My Go to Date Meal

I don’t go on many dates. In fact, before I begrudgingly signed up for an online dating service, I never went on dates. I had girlfriends in High School and College but I don’t ever remember them and me making future plans that felt like dates. That might be why they are all ex-girlfriends…hmm.

Dates to me, are highly romanticized and happen way more often in movies that I watch than in my own life. When I think of a real date I see a nice restaurant (nice enough that I wear loafers but not so nice that I’m wearing a tie) a small table with a white tablecloth and two chairs across from each other, and one of those fake candles that do the flickers and everything to make them look super real. Follow that with some overpriced steak and wine and/or nachos and beer and there is a date. Also having another human being that agreed they are on a date present is crucial.

More often than not I have gone on stay at home, cook something, and watch a movie dates – which I actually don’t consider dates. I consider them chill hang out times that involve my favorite things listed above plus a lady friend.

When it’s my turn to make a meal on those types of occasions, my options are very limited. I grew up with a mother who was a fantastic cook and had hot meals at the table almost every weekday night, so I never actually had to learn to make anything for myself. When I got to college I had two years of dining halls in which I would sneak out boxes of cereal and fruit and never make my own meals. The closest I got to making my own meals the first two years of college was when my roommates and I would order wings and then I poured honey mustard on top of them and called myself a master chef.

When my junior year rolled around I moved into an on campus apartment which doubled the cost of living if you didn’t get rid of your meal plan. I thought this was absolutely no problem and went head first into the year thinking I would be fine.

I was insanely wrong.


Mine looks nothing like this…I think what I’m feeling right now is shame but I can’t be sure.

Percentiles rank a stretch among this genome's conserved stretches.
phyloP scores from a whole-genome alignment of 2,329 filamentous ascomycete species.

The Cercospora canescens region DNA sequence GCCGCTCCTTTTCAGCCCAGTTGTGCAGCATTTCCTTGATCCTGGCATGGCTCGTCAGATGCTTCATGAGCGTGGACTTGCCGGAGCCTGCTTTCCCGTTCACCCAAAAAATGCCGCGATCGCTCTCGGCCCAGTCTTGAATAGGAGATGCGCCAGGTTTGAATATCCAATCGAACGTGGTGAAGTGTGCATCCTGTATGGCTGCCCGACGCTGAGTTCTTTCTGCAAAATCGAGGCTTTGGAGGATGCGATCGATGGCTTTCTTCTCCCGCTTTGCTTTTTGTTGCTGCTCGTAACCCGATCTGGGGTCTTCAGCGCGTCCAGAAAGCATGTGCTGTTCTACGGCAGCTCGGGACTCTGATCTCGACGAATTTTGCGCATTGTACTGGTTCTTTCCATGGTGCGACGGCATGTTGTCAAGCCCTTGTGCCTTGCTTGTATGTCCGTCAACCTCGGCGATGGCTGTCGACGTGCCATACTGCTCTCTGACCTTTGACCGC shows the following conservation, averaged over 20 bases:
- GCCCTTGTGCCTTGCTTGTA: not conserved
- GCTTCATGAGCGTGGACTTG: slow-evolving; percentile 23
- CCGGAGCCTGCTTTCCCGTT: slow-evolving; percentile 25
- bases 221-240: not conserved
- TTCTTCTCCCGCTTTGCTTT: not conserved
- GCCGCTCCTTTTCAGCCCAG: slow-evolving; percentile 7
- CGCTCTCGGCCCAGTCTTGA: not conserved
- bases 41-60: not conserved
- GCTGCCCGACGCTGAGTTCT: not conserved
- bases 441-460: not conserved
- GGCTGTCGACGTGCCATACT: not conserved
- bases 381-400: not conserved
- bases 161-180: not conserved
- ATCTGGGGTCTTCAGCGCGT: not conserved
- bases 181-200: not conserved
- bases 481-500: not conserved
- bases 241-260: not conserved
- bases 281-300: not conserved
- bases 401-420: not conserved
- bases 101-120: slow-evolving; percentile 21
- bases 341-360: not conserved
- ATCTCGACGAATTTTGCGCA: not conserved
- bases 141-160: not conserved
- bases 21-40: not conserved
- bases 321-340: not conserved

After two months of eating nothing but ramen, bagged rice, and hot pockets while begging underclassmen to swipe me into dining halls, I figured that I should probably learn how to cook something rather than eat like a lucky homeless guy. A meal my mother made that I always enjoyed was kielbasa and rice. This meal was an easy starter for me because half of it was something I was already a skilled producer of: bagged rice. I went out to the local grocery store that was conveniently right next to the liquor store and bought the cheapest kielbasa I could find. I felt like I was already half way to the finish line.

The first lesson I had to learn the hard way was that before you put anything on a frying pan you have to cover it in a substance that limits food sticking to it. Needless to say, most of the first batch of kielbasa I tried to make got stuck on the pan and never got into my mouth. After that I decided to go big or go home and cover the entire pan with enough “I Can’t Believe it’s Not Butter” to make Fabio blush.


Fabio is a smug SoB

The second lesson I learned is that when you put enough “I Can’t Believe it’s Not Butter” to make Fabio blush on a frying pan, the butter liquefies and then explodes, scolding your entire body.


Mine looks way more like this. I know it looks tragic but it’s actually delicious.

I took about a week off after that, but as some old western guy says, when you fall off your horse you have to get back up on the saddle except when the horse gives you second degree burns in which case maybe just keep the horse in the stable for a while and watch Seinfeld reruns for a solid week. Then get back up on the horse.

The next time I tried to make the meal it went much better. I put a normal amount of ICBiNB on the pan, only turned the heat knob up to 7 instead of however high it could possibly go, and cut the kielbasa up just small enough to cook quickly but not so small that they burned to a crisp in seconds. I also wore protective gear just in case of what I was then calling “Butter-Lash” that included ski goggles, full arm silicone lined cooking mitts that cost more than making the meal multiple times, and a specific hoodie that I wouldn’t mind stomping into the ground if it lit on fire. Add some maple syrup to both the kielbasa and the white rice for flavoring and it makes for a great and simple meal that is easy to make the third time while looking like you are cooking meth in your dirty basement.

So, every time someone says to me “why don’t we stay in tonight? We can watch a movie and I’ll cook…” I always cut them off with, “How about I cook?” Then I get an endearing smile and I make them a fantastic meal. Thankfully no one has asked me to do this twice because I would be royally screwed in that situation. Also, if I ever have to learn to cook something new, I will definitely have to find a new pair of goggles.